Anarchism/Anti-State

Jewish Anarchism

"god is just dog spelled backwards" - thecollective 1.8

From The Institute for Anarchist Studies

by Shane Burley

A Review of No Masters But God, by Hayyim Rothma, (Manchester University Press, 2021)

If anarchists know Jewish history at all, it is likely the role of Jewish radicalism in the political battles of the early 20th century. Jews made up huge portions of the anarchist and socialist movement as Ashkenazi immigrants flooded New York City’s Lower East Side or London’s East End, working with other immigrant communities on factory floors, building up anticapitalist newspapers, and pushing the labor movement in an even more revolutionary direction. The Jewish participation in radical movements became such a cliché that the role of “Jewish communism” became foundational in the myths of the far-right, particularly in the violence of the Third Reich or the post-war white nationalist movement. The real Jewish story did not need conspiracies or flights of eugenic fancy: Jews were an oppressed class and so they participated at higher rates in movements to remake society. Jewish labor unions were the core of the Socialist Party, which created its own Yiddish speaking section. As of 1938, about thirty-two percent of surveyed Americans believed Jews to be more radical than the rest of America.[1] In Britain, Jews made up a sizable portion of the Communist Party of Great Britain, organizing antifascist committees to fight the British Union of Fascists, where the interests of Jews and the interests of the working class East End were often synonymous.[2] Jews were so important in these early struggles that anarchist figures like Rudolph Rocker, though not Jewish himself, still learned Yiddish so he could communicate with the vanguard of this new groundswell.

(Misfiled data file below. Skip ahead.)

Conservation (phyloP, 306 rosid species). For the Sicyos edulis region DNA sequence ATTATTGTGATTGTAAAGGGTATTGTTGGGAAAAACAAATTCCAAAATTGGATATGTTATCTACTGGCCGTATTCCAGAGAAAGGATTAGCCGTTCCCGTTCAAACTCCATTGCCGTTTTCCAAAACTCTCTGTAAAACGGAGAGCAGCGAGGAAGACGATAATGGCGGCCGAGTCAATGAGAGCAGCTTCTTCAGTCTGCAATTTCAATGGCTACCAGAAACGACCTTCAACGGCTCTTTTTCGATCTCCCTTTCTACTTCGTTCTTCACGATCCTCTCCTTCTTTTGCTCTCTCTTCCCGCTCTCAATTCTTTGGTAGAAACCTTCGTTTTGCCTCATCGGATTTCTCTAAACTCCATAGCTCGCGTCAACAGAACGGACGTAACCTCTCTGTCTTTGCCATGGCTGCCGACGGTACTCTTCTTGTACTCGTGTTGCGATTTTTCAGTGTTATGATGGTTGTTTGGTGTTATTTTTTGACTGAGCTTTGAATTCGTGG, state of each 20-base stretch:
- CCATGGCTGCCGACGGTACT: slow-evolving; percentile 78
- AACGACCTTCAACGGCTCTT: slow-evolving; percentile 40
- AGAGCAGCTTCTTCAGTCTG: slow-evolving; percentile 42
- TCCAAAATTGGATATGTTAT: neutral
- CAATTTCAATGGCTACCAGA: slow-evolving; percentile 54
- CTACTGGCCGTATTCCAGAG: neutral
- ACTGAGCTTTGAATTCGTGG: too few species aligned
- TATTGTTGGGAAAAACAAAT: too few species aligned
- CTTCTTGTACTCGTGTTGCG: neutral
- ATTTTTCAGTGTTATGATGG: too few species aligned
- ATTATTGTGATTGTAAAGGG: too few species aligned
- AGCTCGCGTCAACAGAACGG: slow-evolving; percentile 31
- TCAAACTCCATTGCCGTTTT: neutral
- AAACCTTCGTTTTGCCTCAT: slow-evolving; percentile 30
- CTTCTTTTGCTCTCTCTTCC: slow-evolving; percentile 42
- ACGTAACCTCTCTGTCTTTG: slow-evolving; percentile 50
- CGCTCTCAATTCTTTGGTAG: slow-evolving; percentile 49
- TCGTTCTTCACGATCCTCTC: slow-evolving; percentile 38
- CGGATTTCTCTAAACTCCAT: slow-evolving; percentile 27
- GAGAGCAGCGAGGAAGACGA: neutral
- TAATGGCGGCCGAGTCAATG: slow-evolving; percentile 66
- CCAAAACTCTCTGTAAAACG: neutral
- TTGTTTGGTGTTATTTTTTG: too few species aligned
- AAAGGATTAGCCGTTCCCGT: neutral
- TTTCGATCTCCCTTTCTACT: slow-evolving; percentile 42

While most radicals are familiar with the stories of Jewish anarchists like Emma Goldman and Alexander Berkman, they know them as Jewish ethnics, not as propagators of the tradition of Judaism. Jewish anarchism and socialism emerged from the secularizing wave of Jews who were leaving the shtetls, the village communities that they had lived in for centuries in Eastern Europe, and finding their way into cosmopolitan urban centers. This process was called the haskalah, the Jewish Enlightenment, where newly emancipated Jews, now working towards legal citizenship in 19th century Central Europe, were discovering what it meant to be Jewish in this entirely new context. This was the historical era when race science began to dominate imperial thinking, and Jews went from being a nation defined by religion to one defined as an ethnic group. This was part of what was so distinctly lethal about modern antisemitism: Jews were accused of malevolence in their genes; no conversion was possible.

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